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DIY String Light Poles

These mobile string light poles are the perfect easy DIY for spring.

They can really be used anywhere. They would be great on a patio or around the pool, but, at the farm, I love using them to light up outdoor living spaces under the trees and around the garden.

Shopping List
  • 6 gallon galvanized buckets 2 @ $15 each
  • Quikrete 2 @ $3 per 60# bag
  • 2″ diameter 10-foot long gray electrical conduit tubes 2 @ $7 each
  • PVC caps 2 @ $2 each
+paint to match conduit tubes if needed
Assembly (Requires 2 people)
  • Find a level area to assemble the light poles
  • Fill bucket 3/4 full with water
  • Stand conduit on end and hold in place
  • Pour bag of Quikrete into bucket and stir with a stick – Don’t move the conduit
  • It should set up enough to let go of the conduit within a couple minutes
  • Leave it on level ground for 48 hours

Once the Quikrete is set up, lay the pole over on its side to place the PVC cap over the open end at the top. This will prevent rain water from filling your PVC pipe. I did have to paint my PVC caps with gray paint to make them match. I already had some, but a can of gray spray paint is all you would need.
These string light poles were so easy and turned out looking great. The best thing is that they are mobile, and we can use it anywhere on the farm with these great solar lights. It’s not like they lit up the farm, but they allowed for ambient lighting outside for guests to gather.

We hung the lights by wrapping them and using zip ties. We always have a set of  zip ties around the farm.

They can be dressed up with more lights, plants or even fabric for fancy parties and left as is for more a casual get-together.

Materials I used for this project:

  • Galvanized Buckets
  • Quikrete
  • Electrical conduit
See all materials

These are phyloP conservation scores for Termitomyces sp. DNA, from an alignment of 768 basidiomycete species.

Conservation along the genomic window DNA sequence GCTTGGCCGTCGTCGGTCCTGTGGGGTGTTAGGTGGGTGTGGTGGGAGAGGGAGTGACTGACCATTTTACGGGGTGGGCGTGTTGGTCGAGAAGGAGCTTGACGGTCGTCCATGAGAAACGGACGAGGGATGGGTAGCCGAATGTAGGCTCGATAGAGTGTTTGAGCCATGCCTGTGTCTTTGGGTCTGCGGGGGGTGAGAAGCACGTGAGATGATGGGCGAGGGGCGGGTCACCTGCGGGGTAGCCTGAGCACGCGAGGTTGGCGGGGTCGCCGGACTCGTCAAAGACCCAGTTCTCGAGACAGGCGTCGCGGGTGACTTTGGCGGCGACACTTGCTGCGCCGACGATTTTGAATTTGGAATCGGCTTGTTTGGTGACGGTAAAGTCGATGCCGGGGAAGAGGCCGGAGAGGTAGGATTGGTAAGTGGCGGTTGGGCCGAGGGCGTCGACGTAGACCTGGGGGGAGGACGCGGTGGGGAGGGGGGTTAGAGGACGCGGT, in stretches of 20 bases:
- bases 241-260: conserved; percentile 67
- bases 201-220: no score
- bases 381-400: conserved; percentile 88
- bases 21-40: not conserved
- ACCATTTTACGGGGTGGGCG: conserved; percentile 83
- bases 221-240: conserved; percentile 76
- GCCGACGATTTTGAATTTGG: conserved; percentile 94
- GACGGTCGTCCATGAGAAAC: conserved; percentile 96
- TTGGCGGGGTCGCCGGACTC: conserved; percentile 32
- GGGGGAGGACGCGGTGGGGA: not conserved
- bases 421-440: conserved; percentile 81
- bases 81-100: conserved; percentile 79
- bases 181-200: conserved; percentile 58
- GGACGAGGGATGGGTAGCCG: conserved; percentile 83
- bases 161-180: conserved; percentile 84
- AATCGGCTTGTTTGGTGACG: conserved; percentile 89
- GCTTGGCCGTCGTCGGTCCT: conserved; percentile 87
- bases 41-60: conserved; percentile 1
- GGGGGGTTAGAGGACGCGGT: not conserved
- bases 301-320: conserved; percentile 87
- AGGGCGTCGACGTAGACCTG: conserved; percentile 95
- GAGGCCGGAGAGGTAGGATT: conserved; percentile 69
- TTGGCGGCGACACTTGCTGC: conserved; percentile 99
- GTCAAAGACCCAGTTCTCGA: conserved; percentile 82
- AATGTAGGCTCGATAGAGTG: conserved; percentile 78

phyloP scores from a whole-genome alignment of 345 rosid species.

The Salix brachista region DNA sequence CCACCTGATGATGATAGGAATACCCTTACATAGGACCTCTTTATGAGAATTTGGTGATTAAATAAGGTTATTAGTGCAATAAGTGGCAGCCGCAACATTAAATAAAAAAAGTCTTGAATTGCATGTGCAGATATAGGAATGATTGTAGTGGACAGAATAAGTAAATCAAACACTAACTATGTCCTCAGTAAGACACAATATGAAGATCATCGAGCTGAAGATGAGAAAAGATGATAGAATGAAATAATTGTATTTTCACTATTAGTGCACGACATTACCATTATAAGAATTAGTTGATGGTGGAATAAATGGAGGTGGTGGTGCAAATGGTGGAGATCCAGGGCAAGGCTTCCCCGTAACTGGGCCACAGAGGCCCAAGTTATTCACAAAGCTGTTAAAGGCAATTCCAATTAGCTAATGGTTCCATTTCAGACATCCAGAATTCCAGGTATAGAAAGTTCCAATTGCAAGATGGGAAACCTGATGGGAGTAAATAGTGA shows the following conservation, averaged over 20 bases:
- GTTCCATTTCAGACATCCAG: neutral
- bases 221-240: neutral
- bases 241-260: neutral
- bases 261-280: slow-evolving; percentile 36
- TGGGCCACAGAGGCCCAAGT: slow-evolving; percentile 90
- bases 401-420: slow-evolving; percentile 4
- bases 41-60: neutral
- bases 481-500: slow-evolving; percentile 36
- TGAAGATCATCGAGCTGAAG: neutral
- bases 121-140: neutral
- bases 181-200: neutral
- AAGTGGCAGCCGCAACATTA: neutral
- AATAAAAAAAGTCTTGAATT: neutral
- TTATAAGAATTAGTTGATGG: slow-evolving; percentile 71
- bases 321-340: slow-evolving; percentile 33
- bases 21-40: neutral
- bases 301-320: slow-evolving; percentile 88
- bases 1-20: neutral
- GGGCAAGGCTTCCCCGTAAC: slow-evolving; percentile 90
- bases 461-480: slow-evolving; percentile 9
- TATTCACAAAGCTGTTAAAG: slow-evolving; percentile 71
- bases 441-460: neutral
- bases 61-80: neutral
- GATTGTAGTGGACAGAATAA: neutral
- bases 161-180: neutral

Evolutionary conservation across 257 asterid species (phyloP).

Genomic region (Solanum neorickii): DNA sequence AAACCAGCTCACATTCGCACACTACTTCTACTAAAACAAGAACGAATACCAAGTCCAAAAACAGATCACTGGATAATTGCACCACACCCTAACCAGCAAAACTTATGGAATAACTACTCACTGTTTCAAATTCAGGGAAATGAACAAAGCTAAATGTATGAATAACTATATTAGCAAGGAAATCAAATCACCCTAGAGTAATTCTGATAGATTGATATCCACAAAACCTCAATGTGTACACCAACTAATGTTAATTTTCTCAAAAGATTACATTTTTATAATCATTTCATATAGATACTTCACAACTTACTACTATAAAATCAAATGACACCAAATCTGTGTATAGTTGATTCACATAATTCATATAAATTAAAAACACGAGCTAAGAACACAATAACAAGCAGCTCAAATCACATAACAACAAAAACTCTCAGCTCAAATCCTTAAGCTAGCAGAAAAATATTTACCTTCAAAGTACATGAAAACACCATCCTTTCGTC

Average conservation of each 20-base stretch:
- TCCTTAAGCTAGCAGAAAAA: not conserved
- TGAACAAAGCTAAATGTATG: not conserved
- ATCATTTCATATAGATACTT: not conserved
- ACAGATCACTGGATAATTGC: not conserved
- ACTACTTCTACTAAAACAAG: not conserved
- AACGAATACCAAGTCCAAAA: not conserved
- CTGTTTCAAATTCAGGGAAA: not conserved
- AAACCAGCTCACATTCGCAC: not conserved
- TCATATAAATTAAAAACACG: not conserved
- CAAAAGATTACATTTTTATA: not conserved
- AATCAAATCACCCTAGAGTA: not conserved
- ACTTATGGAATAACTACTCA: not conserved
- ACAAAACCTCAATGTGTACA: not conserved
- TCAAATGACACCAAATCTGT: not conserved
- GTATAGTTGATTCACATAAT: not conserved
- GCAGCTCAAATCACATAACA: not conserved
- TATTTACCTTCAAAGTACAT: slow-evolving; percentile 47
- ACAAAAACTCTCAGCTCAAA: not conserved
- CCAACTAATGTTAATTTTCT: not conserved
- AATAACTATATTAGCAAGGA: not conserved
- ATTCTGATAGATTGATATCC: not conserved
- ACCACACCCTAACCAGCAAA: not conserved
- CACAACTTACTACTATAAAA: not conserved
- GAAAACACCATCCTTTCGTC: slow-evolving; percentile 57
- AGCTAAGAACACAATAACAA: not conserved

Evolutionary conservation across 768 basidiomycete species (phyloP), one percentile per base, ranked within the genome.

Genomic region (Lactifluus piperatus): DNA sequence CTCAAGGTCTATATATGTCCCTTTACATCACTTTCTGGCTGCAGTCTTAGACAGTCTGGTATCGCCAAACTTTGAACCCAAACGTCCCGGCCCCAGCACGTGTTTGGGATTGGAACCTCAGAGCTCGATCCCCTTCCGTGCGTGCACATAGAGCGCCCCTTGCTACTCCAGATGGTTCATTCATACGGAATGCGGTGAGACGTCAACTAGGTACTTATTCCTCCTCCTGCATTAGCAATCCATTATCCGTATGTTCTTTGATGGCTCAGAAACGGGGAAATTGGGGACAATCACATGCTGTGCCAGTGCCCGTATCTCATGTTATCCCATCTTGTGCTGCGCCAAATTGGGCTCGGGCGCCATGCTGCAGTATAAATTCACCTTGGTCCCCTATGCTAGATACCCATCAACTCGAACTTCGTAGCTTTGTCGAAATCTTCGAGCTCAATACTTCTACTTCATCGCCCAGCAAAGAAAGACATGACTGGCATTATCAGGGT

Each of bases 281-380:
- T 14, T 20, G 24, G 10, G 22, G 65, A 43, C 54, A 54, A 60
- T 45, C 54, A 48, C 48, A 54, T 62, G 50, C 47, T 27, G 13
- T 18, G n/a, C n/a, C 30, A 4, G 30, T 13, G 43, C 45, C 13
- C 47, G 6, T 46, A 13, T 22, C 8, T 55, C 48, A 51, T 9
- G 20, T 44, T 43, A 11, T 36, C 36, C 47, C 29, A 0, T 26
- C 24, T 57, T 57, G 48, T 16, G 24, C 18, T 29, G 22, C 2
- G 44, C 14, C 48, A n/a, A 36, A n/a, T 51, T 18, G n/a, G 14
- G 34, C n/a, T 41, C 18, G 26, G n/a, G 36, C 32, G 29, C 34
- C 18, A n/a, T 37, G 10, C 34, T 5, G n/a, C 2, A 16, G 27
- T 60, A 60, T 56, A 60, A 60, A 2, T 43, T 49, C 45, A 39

To see more: http://youshouldgrow.com/mobile-string-light-poles/

Ask the creator about this project

  • Brenda  S.
    Brenda S. North Brunswick, NJ
    on Mar 7, 2017

    So pretty!

  • Argress Polite
    Argress Polite Rural Hall, NC
    on Mar 7, 2017

    Nice! Could PVC pipe be used instead so that you can use a piece across the top and use it to hang fabric and/or lights for a backdrop?

    • Laura.YSG
      Laura.YSG Hartwell, GA
      on Mar 7, 2017

      I don't see why not! I would check that the pipe is UV rated if it's going to stay outdoors.

  • Love it! I was just looking for a way to light up the balcony!

  • Christina Kamp
    Christina Kamp Tonkawa, OK
    on Mar 21, 2017

    What a clever idea. I love it and so cute!

  • Diane S
    Diane S Wantagh, NY
    on Mar 21, 2017

    You can put some silk flowers in the bucket to dress it up and run floral garland up the pole.

    • Laura.YSG
      Laura.YSG Hartwell, GA
      on Mar 30, 2017

      Yes! Or even small potted plants. And wrap more lights up the pole! I love the way they can be adapted to match the decor of different events.

  • Chrisstjean06
    on Mar 27, 2017

    This is soooo neat. Love how the other readers were coming up with decorating ideas instantly. That is home talkers for you.